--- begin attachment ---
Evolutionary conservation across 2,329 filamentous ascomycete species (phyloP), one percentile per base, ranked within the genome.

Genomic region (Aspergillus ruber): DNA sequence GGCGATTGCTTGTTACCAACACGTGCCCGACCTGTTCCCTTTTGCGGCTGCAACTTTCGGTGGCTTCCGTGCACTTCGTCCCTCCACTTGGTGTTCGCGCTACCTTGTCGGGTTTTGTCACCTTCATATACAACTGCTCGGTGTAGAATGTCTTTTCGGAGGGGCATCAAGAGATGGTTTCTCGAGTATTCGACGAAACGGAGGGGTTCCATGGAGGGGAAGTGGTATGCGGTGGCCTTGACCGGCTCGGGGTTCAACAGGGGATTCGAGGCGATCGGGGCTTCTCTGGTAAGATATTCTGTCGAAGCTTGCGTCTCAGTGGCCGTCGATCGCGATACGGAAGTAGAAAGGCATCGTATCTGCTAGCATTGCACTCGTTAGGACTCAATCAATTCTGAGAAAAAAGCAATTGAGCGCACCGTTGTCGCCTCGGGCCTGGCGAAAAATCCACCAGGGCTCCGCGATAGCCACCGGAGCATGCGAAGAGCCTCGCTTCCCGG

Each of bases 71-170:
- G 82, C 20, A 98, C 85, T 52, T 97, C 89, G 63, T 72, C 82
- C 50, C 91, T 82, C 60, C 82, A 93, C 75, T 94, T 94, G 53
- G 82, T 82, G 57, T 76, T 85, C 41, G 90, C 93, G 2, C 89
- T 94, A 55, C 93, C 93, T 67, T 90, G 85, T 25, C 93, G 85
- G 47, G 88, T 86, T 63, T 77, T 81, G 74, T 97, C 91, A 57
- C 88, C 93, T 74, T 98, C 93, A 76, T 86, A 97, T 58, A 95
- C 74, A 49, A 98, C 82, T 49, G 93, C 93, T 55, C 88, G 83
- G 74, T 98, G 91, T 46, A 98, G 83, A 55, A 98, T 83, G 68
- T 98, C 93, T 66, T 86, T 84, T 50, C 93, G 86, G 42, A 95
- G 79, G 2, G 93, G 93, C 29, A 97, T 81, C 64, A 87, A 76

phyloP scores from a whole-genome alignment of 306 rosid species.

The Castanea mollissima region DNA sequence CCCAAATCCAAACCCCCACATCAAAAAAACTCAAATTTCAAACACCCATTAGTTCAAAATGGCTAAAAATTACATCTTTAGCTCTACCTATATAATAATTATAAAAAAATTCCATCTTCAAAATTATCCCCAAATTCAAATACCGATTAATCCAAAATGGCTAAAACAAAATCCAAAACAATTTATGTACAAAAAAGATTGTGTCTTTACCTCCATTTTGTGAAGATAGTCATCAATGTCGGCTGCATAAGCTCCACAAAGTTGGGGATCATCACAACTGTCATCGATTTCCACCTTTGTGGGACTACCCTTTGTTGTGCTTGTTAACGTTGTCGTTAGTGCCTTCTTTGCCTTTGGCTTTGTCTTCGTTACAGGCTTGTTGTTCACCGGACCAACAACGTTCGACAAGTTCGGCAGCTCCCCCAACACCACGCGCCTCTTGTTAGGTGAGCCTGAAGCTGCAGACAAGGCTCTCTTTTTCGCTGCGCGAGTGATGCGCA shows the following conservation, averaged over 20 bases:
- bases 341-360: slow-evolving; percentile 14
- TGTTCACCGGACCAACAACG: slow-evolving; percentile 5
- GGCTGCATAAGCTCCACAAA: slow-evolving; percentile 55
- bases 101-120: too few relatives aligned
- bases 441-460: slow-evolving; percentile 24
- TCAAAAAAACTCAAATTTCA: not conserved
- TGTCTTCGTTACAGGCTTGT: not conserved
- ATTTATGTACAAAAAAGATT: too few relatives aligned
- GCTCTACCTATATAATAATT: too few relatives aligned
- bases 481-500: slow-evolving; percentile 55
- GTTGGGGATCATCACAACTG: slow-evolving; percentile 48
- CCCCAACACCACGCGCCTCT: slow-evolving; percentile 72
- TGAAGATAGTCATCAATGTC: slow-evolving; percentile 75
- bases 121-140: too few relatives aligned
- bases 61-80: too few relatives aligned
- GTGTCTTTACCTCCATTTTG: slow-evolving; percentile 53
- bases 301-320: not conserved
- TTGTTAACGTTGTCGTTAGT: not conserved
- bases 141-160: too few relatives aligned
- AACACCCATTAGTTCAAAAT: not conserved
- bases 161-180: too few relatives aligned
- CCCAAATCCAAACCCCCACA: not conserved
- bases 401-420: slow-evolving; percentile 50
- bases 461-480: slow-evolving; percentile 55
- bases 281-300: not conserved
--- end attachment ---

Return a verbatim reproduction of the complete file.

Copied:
Evolutionary conservation across 2,329 filamentous ascomycete species (phyloP), one percentile per base, ranked within the genome.

Genomic region (Aspergillus ruber): DNA sequence GGCGATTGCTTGTTACCAACACGTGCCCGACCTGTTCCCTTTTGCGGCTGCAACTTTCGGTGGCTTCCGTGCACTTCGTCCCTCCACTTGGTGTTCGCGCTACCTTGTCGGGTTTTGTCACCTTCATATACAACTGCTCGGTGTAGAATGTCTTTTCGGAGGGGCATCAAGAGATGGTTTCTCGAGTATTCGACGAAACGGAGGGGTTCCATGGAGGGGAAGTGGTATGCGGTGGCCTTGACCGGCTCGGGGTTCAACAGGGGATTCGAGGCGATCGGGGCTTCTCTGGTAAGATATTCTGTCGAAGCTTGCGTCTCAGTGGCCGTCGATCGCGATACGGAAGTAGAAAGGCATCGTATCTGCTAGCATTGCACTCGTTAGGACTCAATCAATTCTGAGAAAAAAGCAATTGAGCGCACCGTTGTCGCCTCGGGCCTGGCGAAAAATCCACCAGGGCTCCGCGATAGCCACCGGAGCATGCGAAGAGCCTCGCTTCCCGG

Each of bases 71-170:
- G 82, C 20, A 98, C 85, T 52, T 97, C 89, G 63, T 72, C 82
- C 50, C 91, T 82, C 60, C 82, A 93, C 75, T 94, T 94, G 53
- G 82, T 82, G 57, T 76, T 85, C 41, G 90, C 93, G 2, C 89
- T 94, A 55, C 93, C 93, T 67, T 90, G 85, T 25, C 93, G 85
- G 47, G 88, T 86, T 63, T 77, T 81, G 74, T 97, C 91, A 57
- C 88, C 93, T 74, T 98, C 93, A 76, T 86, A 97, T 58, A 95
- C 74, A 49, A 98, C 82, T 49, G 93, C 93, T 55, C 88, G 83
- G 74, T 98, G 91, T 46, A 98, G 83, A 55, A 98, T 83, G 68
- T 98, C 93, T 66, T 86, T 84, T 50, C 93, G 86, G 42, A 95
- G 79, G 2, G 93, G 93, C 29, A 97, T 81, C 64, A 87, A 76

phyloP scores from a whole-genome alignment of 306 rosid species.

The Castanea mollissima region DNA sequence CCCAAATCCAAACCCCCACATCAAAAAAACTCAAATTTCAAACACCCATTAGTTCAAAATGGCTAAAAATTACATCTTTAGCTCTACCTATATAATAATTATAAAAAAATTCCATCTTCAAAATTATCCCCAAATTCAAATACCGATTAATCCAAAATGGCTAAAACAAAATCCAAAACAATTTATGTACAAAAAAGATTGTGTCTTTACCTCCATTTTGTGAAGATAGTCATCAATGTCGGCTGCATAAGCTCCACAAAGTTGGGGATCATCACAACTGTCATCGATTTCCACCTTTGTGGGACTACCCTTTGTTGTGCTTGTTAACGTTGTCGTTAGTGCCTTCTTTGCCTTTGGCTTTGTCTTCGTTACAGGCTTGTTGTTCACCGGACCAACAACGTTCGACAAGTTCGGCAGCTCCCCCAACACCACGCGCCTCTTGTTAGGTGAGCCTGAAGCTGCAGACAAGGCTCTCTTTTTCGCTGCGCGAGTGATGCGCA shows the following conservation, averaged over 20 bases:
- bases 341-360: slow-evolving; percentile 14
- TGTTCACCGGACCAACAACG: slow-evolving; percentile 5
- GGCTGCATAAGCTCCACAAA: slow-evolving; percentile 55
- bases 101-120: too few relatives aligned
- bases 441-460: slow-evolving; percentile 24
- TCAAAAAAACTCAAATTTCA: not conserved
- TGTCTTCGTTACAGGCTTGT: not conserved
- ATTTATGTACAAAAAAGATT: too few relatives aligned
- GCTCTACCTATATAATAATT: too few relatives aligned
- bases 481-500: slow-evolving; percentile 55
- GTTGGGGATCATCACAACTG: slow-evolving; percentile 48
- CCCCAACACCACGCGCCTCT: slow-evolving; percentile 72
- TGAAGATAGTCATCAATGTC: slow-evolving; percentile 75
- bases 121-140: too few relatives aligned
- bases 61-80: too few relatives aligned
- GTGTCTTTACCTCCATTTTG: slow-evolving; percentile 53
- bases 301-320: not conserved
- TTGTTAACGTTGTCGTTAGT: not conserved
- bases 141-160: too few relatives aligned
- AACACCCATTAGTTCAAAAT: not conserved
- bases 161-180: too few relatives aligned
- CCCAAATCCAAACCCCCACA: not conserved
- bases 401-420: slow-evolving; percentile 50
- bases 461-480: slow-evolving; percentile 55
- bases 281-300: not conserved